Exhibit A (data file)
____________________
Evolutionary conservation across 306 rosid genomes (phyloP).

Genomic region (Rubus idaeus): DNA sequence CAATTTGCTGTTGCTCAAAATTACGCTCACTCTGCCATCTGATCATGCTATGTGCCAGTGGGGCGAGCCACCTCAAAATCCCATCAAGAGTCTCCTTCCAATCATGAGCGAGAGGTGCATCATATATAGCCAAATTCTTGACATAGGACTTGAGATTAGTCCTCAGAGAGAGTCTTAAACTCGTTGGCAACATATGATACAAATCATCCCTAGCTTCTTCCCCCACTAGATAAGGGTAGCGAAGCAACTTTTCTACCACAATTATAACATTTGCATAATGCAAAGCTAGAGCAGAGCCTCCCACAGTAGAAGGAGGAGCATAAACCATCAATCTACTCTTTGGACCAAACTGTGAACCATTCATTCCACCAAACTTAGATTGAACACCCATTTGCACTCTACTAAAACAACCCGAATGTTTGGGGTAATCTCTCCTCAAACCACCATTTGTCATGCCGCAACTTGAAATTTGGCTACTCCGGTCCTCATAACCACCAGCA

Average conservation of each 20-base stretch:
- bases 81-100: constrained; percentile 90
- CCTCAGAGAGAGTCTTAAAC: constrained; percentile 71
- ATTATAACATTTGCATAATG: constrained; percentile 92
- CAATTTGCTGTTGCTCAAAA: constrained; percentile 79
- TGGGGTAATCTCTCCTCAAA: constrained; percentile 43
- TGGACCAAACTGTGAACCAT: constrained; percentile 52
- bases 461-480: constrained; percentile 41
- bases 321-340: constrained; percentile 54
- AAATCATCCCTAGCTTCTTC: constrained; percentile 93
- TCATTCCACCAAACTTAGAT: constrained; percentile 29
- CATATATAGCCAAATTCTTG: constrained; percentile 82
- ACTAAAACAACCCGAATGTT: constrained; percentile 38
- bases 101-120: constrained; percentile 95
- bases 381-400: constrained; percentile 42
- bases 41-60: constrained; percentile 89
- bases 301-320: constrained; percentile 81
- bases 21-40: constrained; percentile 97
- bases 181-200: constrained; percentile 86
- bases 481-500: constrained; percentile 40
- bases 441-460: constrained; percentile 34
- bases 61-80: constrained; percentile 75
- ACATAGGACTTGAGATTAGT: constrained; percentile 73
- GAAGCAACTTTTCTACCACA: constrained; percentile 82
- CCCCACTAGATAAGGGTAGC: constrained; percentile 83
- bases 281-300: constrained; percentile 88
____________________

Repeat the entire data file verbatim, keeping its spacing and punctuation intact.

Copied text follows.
Evolutionary conservation across 306 rosid genomes (phyloP).

Genomic region (Rubus idaeus): DNA sequence CAATTTGCTGTTGCTCAAAATTACGCTCACTCTGCCATCTGATCATGCTATGTGCCAGTGGGGCGAGCCACCTCAAAATCCCATCAAGAGTCTCCTTCCAATCATGAGCGAGAGGTGCATCATATATAGCCAAATTCTTGACATAGGACTTGAGATTAGTCCTCAGAGAGAGTCTTAAACTCGTTGGCAACATATGATACAAATCATCCCTAGCTTCTTCCCCCACTAGATAAGGGTAGCGAAGCAACTTTTCTACCACAATTATAACATTTGCATAATGCAAAGCTAGAGCAGAGCCTCCCACAGTAGAAGGAGGAGCATAAACCATCAATCTACTCTTTGGACCAAACTGTGAACCATTCATTCCACCAAACTTAGATTGAACACCCATTTGCACTCTACTAAAACAACCCGAATGTTTGGGGTAATCTCTCCTCAAACCACCATTTGTCATGCCGCAACTTGAAATTTGGCTACTCCGGTCCTCATAACCACCAGCA

Average conservation of each 20-base stretch:
- bases 81-100: constrained; percentile 90
- CCTCAGAGAGAGTCTTAAAC: constrained; percentile 71
- ATTATAACATTTGCATAATG: constrained; percentile 92
- CAATTTGCTGTTGCTCAAAA: constrained; percentile 79
- TGGGGTAATCTCTCCTCAAA: constrained; percentile 43
- TGGACCAAACTGTGAACCAT: constrained; percentile 52
- bases 461-480: constrained; percentile 41
- bases 321-340: constrained; percentile 54
- AAATCATCCCTAGCTTCTTC: constrained; percentile 93
- TCATTCCACCAAACTTAGAT: constrained; percentile 29
- CATATATAGCCAAATTCTTG: constrained; percentile 82
- ACTAAAACAACCCGAATGTT: constrained; percentile 38
- bases 101-120: constrained; percentile 95
- bases 381-400: constrained; percentile 42
- bases 41-60: constrained; percentile 89
- bases 301-320: constrained; percentile 81
- bases 21-40: constrained; percentile 97
- bases 181-200: constrained; percentile 86
- bases 481-500: constrained; percentile 40
- bases 441-460: constrained; percentile 34
- bases 61-80: constrained; percentile 75
- ACATAGGACTTGAGATTAGT: constrained; percentile 73
- GAAGCAACTTTTCTACCACA: constrained; percentile 82
- CCCCACTAGATAAGGGTAGC: constrained; percentile 83
- bases 281-300: constrained; percentile 88